Rule Two: Competence
(a) A paralegal shall achieve and maintain a high level of competence.
(l) A paralegal shall achieve competency through education, training, and work experience.
(2) A paralegal shall participate in continuing education to keep informed of current legal developments of the law and technical support areas.
(b) A paralegal shall not perform a task if the paralegal knows that he or she is not competent to handle the task and must seek help from one who is competent.
To provide effective assistance to their clients, many attorneys delegate responsibilities to a paralegal. Work completed by the paralegal goes a long way toward achieving the goals of the lawyer's client. In fact, such delegation of responsibilities has been recognized by the United States Supreme Court as an important step in making the delivery of legal services less costly. See Missouri v. Jenkins, 491 U.S. 274, 109 S. Ct. 2463, 2471.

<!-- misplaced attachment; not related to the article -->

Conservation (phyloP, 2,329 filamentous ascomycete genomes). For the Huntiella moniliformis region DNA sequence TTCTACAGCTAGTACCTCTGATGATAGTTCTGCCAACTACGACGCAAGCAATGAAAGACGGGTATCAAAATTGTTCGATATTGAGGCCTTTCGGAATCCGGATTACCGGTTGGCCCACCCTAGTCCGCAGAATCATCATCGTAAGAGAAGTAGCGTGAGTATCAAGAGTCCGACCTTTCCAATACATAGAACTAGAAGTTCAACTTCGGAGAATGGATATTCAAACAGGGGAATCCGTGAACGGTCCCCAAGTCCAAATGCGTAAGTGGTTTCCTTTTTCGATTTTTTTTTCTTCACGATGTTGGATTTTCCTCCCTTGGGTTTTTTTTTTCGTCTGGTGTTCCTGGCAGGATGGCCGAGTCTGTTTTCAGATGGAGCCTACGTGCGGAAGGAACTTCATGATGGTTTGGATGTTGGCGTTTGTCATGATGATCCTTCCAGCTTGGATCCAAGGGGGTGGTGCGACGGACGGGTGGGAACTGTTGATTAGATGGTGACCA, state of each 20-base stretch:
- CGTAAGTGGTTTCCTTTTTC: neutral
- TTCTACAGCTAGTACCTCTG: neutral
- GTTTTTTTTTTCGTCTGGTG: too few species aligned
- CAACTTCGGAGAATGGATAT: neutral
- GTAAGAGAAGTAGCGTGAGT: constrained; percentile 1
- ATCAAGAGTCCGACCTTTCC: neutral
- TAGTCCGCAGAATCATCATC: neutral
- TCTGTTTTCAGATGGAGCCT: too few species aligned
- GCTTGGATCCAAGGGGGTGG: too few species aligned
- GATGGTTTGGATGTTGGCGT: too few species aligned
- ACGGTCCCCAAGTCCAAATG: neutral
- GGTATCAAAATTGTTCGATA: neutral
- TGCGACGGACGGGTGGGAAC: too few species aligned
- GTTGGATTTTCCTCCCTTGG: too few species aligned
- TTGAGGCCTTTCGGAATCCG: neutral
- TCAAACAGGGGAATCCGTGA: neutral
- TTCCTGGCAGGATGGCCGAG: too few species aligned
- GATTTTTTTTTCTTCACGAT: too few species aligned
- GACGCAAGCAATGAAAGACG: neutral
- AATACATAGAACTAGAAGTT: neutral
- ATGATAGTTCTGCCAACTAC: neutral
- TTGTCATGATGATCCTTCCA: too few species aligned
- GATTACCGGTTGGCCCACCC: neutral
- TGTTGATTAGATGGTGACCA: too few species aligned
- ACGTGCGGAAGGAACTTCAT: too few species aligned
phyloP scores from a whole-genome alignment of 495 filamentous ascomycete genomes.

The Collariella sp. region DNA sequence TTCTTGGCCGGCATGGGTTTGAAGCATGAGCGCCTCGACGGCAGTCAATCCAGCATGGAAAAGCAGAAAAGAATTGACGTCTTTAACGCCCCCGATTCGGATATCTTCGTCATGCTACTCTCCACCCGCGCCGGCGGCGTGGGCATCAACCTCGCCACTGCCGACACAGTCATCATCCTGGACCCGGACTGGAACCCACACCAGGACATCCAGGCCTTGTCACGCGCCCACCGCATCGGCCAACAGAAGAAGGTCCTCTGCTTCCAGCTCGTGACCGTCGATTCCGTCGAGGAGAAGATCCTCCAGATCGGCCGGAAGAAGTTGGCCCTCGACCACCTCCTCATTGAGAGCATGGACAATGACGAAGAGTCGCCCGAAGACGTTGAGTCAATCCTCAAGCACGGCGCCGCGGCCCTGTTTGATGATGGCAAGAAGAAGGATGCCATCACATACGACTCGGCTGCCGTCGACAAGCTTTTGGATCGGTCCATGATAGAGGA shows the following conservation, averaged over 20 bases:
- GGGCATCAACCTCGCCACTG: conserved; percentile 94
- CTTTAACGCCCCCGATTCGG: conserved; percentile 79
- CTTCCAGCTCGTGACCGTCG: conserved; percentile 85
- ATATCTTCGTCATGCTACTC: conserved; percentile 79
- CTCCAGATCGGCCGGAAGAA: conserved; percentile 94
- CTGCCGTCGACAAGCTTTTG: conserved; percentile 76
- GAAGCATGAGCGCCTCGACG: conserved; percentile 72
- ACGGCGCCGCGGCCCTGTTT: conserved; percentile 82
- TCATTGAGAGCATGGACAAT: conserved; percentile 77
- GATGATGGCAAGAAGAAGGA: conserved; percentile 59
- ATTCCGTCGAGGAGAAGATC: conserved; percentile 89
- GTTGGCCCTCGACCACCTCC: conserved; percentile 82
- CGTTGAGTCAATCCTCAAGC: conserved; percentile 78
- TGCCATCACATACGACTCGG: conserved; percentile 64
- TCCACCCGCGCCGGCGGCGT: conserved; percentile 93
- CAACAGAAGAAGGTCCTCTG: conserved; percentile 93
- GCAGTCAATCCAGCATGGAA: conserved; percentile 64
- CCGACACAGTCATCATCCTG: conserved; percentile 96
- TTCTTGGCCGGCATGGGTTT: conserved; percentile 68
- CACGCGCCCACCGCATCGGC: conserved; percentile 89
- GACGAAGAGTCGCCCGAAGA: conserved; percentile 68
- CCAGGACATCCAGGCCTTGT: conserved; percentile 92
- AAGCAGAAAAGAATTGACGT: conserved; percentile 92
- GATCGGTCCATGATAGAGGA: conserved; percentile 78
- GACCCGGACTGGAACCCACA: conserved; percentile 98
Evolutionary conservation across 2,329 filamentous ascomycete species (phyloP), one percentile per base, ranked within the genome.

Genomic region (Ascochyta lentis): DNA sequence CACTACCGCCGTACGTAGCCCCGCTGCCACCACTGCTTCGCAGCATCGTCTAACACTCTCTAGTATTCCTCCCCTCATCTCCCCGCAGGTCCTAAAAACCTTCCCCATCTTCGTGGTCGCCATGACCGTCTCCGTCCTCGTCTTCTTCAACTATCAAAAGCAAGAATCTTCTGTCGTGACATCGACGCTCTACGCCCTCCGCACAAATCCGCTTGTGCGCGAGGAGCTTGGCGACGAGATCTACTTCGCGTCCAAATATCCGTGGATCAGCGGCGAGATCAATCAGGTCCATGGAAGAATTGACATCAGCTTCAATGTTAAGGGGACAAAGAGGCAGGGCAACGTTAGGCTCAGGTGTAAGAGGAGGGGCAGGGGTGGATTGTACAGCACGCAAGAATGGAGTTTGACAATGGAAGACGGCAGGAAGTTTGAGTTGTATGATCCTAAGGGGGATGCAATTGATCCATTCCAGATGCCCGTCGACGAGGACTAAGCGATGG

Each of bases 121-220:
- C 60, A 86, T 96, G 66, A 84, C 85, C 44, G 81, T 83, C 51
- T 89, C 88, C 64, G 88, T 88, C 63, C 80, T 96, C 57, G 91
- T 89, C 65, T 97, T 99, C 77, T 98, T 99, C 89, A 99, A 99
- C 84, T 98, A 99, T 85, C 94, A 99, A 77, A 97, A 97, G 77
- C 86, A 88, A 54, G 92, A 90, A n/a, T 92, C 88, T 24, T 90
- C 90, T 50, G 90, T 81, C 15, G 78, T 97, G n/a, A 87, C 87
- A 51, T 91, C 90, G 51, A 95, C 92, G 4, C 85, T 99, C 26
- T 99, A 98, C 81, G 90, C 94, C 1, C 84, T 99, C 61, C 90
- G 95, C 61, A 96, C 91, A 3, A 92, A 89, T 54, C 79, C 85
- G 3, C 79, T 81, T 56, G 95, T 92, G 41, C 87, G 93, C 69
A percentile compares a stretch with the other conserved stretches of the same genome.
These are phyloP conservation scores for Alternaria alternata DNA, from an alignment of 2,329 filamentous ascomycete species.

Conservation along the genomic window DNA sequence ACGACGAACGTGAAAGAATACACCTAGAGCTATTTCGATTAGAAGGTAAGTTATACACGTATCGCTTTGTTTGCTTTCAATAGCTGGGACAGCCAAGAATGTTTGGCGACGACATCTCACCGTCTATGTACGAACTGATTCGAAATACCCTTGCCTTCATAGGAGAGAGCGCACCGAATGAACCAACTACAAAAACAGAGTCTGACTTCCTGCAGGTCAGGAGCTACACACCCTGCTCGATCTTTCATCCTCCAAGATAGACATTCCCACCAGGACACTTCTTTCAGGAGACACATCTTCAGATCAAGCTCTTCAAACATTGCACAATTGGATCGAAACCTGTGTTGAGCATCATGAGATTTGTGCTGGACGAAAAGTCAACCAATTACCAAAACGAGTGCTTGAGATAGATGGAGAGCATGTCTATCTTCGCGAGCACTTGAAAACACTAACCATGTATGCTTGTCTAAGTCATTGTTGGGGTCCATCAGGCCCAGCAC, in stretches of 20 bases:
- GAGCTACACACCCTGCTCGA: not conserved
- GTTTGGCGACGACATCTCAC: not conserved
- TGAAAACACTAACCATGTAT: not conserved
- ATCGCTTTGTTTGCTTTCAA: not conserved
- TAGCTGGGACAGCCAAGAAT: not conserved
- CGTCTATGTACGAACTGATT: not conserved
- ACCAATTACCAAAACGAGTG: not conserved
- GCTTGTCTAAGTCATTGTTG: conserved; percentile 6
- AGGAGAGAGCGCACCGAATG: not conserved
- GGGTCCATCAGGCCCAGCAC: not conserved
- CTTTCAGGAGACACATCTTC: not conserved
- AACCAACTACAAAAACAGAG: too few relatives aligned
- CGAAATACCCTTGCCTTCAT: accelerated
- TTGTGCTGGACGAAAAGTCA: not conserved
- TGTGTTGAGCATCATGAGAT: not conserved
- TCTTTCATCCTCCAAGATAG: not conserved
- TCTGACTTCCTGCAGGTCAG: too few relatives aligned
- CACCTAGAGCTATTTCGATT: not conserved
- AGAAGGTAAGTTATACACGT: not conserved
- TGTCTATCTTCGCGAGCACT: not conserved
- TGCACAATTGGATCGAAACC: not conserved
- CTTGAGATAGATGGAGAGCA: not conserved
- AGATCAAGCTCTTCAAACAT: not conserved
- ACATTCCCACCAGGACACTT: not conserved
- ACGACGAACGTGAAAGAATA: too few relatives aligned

However, if the paralegal's work is not completed accurately or if the paralegal fails to keep abreast of trends in the law, the paralegal may actually contribute to increasing the cost of the services provided to the lawyer's client. For this reason, it is imperative that the paralegal attain and maintain high levels of competency through participation in continuing educational programs and paralegal associations. Competent performance requires the legal knowledge, skill thoroughness and preparation necessary for the responsibility.